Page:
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J Mol Biol. 2010 Sep 3;401(5):985-95. doi: 10.1016/j.jmb.2010.06.042. Epub 2010 Jun 26.

Disulfide bond stabilization of the hexameric capsomer of human immunodeficiency virus.

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Department of Molecular Physiology and Biological Physics, University of Virginia, Charlottesville, VA 22908, USA.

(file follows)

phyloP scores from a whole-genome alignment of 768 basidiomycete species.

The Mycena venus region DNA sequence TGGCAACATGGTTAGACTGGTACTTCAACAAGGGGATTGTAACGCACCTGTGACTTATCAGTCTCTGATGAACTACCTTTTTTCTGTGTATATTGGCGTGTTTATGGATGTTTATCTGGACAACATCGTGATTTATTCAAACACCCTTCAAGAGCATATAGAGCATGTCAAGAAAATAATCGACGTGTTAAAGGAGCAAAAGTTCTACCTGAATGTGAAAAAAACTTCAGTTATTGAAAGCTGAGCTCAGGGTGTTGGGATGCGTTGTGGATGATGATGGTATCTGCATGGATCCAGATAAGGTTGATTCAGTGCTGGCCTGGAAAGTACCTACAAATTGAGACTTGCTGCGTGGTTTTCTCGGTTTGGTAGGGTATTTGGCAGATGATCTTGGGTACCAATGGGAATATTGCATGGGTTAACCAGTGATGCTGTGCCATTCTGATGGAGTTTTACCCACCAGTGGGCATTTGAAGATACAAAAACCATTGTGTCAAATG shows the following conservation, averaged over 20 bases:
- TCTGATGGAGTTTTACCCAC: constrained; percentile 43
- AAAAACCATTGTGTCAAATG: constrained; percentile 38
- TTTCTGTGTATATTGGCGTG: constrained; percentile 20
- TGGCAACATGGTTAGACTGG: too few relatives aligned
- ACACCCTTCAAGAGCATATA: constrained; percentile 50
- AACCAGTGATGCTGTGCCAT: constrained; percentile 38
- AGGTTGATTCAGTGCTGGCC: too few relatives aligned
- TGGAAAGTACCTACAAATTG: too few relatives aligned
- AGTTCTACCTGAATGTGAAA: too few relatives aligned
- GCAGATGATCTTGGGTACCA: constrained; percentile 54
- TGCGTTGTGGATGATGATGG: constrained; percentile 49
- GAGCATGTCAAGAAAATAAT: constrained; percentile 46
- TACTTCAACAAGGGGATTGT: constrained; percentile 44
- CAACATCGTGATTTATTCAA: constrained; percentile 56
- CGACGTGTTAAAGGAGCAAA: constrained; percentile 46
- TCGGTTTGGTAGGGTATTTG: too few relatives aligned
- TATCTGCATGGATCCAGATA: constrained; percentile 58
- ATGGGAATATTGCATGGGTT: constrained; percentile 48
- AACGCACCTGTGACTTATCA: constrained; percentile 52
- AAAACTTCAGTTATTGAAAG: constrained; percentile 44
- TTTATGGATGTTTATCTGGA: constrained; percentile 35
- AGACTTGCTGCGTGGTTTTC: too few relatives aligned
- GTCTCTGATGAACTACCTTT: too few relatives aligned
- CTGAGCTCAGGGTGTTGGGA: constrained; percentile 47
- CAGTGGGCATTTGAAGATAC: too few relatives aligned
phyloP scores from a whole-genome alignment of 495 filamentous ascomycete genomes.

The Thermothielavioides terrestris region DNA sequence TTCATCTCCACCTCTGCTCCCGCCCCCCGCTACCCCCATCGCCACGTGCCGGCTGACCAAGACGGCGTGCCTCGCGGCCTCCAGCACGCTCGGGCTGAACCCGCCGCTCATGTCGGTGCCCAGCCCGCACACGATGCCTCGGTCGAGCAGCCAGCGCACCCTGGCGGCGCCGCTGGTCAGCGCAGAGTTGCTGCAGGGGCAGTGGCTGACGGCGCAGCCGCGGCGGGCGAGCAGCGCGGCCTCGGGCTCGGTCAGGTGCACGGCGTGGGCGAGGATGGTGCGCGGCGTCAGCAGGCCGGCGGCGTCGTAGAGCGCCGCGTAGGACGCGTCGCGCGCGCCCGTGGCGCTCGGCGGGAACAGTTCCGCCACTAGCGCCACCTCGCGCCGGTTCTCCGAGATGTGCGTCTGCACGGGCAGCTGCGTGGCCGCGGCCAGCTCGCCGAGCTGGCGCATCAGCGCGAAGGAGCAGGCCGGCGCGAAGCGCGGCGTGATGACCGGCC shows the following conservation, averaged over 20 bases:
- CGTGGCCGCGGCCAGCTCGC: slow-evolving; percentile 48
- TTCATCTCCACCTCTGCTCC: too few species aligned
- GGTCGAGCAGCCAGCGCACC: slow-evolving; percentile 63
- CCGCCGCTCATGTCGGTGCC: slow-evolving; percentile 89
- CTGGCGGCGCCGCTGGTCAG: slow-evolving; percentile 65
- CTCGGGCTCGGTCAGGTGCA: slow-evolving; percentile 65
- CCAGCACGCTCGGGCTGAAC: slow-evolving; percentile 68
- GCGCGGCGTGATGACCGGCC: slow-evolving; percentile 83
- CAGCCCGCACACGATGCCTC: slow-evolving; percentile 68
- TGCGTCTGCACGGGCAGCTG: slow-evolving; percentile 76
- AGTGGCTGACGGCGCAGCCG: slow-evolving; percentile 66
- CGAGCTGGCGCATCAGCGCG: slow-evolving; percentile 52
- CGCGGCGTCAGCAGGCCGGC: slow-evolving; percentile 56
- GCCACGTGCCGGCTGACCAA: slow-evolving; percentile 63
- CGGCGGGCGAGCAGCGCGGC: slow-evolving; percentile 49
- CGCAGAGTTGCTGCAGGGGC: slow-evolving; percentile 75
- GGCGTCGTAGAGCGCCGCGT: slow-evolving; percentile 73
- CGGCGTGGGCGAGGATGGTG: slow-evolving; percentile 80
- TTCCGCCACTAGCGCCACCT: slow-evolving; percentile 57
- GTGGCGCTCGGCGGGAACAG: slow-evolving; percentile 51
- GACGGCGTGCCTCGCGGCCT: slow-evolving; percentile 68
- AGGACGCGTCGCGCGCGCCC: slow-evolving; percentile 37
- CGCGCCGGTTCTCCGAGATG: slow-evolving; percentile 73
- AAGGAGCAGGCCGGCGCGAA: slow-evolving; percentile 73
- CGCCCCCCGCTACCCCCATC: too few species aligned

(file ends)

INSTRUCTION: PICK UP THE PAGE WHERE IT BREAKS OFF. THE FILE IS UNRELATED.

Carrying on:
The human immunodeficiency virus type 1 capsid is modeled as a fullerene cone that is composed of approximately 250 hexamers and 12 pentamers of the viral CA protein. Structures of CA hexamers have been difficult to obtain because the hexamer-stabilizing interactions are inherently weak, and CA tends to spontaneously assemble into capsid-like particles. Here, we describe a two-step biochemical strategy to obtain soluble CA hexamers for crystallization. First, the hexamer was stabilized by engineering disulfide cross-links (either A14C/E45C or A42C/T54C) between the N-terminal domains of adjacent subunits. Second, the cross-linked hexamers were prevented from polymerizing further into hyperstable capsid-like structures by mutations (W184A and M185A) that interfered with dimeric association between the C-terminal domains that link adjacent hexamers. The structures of two different cross-linked CA hexamers were nearly identical, and we combined the non-mutated portions of the structures to generate an atomic resolution model for the native hexamer. This hybrid approach for structure determination should be applicable to other viral capsomers and protein-protein complexes in general.

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